Announcing the Winners

Join us right here – throughout the latest lockdown – for a much-needed feel-good story every week. Revealing the people and businesses YOU voted to honour as local heroes of the Covid pandemic. Uplifting and inspirational – guaranteed.

A time unlike anything we've experienced before

Empty high streets, beloved pubs boarded-up, music venues eerily silent. 

Disrupted education, ruined weddings, devastated businesses, grieving families.

Covid has wrought immeasurable social and economic damage here in Camden and across the world. 

But in the face of these challenges, the very best in humanity has often shone through brightly, too. 

Camden Covid Champions is our way of celebrating just a few of the selfless, industrious and brave people who have seen the pandemic as opportunity to help bring the community together. 

In partnership with...

Camden Covid Champions is brought to you in association with these brilliant locals

In the autumn, we asked the people of Camden a simple question: Who was your champion of the Covid lockdown, and why? Little did we know that we’d all be back under the very same restrictions by the time of the awards announcements. But in many ways, the current situation is a very present reminder of just how shaken the entire fabric of our lives has been in the last ten months, and how important it is to cheer on, and sincerely appreciate the persistent rays of light that cut through the darkness.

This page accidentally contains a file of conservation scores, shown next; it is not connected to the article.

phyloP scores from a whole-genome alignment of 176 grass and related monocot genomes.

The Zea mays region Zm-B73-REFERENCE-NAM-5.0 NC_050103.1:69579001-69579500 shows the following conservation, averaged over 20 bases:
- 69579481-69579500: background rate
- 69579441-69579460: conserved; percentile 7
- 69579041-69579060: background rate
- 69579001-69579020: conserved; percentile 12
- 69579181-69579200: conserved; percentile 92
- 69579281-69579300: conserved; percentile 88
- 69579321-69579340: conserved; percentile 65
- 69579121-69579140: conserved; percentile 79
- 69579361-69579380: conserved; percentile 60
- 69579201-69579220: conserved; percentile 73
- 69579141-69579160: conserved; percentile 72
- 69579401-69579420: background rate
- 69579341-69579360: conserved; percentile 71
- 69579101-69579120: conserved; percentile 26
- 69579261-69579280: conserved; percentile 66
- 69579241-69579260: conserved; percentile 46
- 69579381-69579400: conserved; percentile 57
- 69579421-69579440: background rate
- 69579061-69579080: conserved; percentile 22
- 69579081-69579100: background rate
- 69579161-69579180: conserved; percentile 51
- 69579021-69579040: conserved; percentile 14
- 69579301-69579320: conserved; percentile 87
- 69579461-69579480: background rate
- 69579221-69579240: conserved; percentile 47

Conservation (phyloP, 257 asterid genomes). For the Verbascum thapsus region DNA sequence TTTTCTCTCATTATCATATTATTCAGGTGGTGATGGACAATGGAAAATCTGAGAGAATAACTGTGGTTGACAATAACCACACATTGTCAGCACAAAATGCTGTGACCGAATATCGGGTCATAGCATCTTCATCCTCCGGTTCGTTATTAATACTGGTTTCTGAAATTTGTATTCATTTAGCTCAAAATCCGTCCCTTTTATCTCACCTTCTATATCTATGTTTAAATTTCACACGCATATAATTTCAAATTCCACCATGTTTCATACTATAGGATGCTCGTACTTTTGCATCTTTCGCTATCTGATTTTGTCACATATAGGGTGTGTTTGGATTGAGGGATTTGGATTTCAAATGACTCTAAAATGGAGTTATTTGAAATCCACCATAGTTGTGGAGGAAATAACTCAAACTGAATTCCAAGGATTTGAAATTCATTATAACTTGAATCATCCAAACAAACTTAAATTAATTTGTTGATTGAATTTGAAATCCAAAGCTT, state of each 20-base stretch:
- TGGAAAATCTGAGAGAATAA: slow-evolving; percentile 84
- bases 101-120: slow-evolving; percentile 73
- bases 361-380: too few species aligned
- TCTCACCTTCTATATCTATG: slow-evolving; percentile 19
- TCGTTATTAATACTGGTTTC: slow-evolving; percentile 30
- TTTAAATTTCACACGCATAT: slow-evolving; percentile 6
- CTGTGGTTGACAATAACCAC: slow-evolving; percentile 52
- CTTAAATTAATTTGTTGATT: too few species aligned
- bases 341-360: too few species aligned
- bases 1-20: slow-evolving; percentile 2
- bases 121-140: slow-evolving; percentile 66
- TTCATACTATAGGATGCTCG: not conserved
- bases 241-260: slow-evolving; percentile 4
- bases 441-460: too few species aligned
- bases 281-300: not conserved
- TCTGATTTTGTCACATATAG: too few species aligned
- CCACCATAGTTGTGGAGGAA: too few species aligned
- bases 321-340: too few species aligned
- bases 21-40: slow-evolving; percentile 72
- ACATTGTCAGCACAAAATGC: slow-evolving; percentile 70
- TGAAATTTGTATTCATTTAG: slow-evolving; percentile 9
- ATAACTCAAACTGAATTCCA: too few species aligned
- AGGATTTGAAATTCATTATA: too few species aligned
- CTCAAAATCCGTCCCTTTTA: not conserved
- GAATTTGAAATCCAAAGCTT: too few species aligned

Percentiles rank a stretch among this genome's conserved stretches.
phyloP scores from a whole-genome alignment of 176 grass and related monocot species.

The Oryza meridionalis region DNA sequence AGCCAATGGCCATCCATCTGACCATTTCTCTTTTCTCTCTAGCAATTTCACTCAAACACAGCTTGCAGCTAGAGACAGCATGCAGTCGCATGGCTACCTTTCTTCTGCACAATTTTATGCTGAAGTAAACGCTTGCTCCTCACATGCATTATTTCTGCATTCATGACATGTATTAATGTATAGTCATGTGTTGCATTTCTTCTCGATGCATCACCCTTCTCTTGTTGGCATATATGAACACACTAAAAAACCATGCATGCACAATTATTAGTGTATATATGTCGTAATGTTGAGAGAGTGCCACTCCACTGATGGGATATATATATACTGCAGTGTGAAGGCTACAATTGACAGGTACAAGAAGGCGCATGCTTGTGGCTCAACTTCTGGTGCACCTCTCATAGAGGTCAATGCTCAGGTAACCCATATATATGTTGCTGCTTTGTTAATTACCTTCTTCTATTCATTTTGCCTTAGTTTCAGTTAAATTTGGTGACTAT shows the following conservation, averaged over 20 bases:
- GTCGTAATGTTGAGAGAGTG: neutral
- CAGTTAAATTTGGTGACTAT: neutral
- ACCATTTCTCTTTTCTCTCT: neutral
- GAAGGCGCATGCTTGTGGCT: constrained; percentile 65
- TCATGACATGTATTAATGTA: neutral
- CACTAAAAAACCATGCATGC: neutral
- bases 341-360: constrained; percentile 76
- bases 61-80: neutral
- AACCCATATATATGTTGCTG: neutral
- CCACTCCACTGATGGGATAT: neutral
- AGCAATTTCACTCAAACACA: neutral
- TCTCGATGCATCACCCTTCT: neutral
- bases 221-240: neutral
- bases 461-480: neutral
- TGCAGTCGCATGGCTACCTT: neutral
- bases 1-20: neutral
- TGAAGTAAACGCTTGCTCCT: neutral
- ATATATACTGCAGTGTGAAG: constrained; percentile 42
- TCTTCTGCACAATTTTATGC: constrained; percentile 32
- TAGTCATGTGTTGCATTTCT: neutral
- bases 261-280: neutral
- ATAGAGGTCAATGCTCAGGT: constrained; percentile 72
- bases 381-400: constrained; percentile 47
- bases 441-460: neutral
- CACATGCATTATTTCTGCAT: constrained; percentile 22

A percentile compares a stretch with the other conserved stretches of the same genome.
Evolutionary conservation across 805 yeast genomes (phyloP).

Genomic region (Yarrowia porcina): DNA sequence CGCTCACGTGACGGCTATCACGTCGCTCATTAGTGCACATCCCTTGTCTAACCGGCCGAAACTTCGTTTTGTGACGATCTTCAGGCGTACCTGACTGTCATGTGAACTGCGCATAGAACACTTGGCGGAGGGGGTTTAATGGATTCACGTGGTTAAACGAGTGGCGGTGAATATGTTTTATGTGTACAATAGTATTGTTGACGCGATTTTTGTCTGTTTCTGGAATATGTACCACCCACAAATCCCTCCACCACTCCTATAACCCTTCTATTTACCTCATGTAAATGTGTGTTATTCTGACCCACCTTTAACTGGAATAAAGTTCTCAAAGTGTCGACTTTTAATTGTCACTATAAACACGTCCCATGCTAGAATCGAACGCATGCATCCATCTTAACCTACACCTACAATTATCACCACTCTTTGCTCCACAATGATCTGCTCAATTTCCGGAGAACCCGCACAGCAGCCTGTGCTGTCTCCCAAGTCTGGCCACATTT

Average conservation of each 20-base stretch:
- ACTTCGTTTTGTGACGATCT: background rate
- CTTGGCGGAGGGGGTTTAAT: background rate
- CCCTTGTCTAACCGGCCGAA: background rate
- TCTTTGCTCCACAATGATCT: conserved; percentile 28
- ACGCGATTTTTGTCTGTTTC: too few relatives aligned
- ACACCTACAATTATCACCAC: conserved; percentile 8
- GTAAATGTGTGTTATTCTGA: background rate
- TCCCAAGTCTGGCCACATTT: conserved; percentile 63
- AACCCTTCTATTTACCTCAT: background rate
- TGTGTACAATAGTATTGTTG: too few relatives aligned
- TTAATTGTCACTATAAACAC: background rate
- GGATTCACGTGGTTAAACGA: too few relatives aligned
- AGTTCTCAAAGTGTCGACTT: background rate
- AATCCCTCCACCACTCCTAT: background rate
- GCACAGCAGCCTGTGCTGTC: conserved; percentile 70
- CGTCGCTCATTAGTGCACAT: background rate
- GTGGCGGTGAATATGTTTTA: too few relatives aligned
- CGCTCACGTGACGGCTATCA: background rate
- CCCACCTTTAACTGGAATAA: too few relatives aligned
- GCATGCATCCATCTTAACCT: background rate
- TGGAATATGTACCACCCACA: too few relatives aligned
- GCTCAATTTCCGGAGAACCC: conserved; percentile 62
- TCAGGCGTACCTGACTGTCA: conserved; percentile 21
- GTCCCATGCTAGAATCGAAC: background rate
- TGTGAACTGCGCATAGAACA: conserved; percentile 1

The winners and other nominees that you’ll read about here on Camdenist over the coming weeks were certainly not motivated by the chance to be honoured. They have risen to notice on the strength of their actions in this tumultuous era – and their work is clearly not done.

The shocking disproportionality in the impacts of Covid reveal we will need many more such heroes and innovators to emerge in the times to come. Thankfully, Camden truly is brimming with such people. We have identified nine different categories to honour in these awards, and our panel of judges have laboured long over which of the equally worthy shortlist to pick. They are far from the only ones, but Camdenist aims to tell the stories of brilliant locals long after lockdown is far behind us. Consider the winners and this celebration of their amazing work as carving out a whole new beginning.

The Judges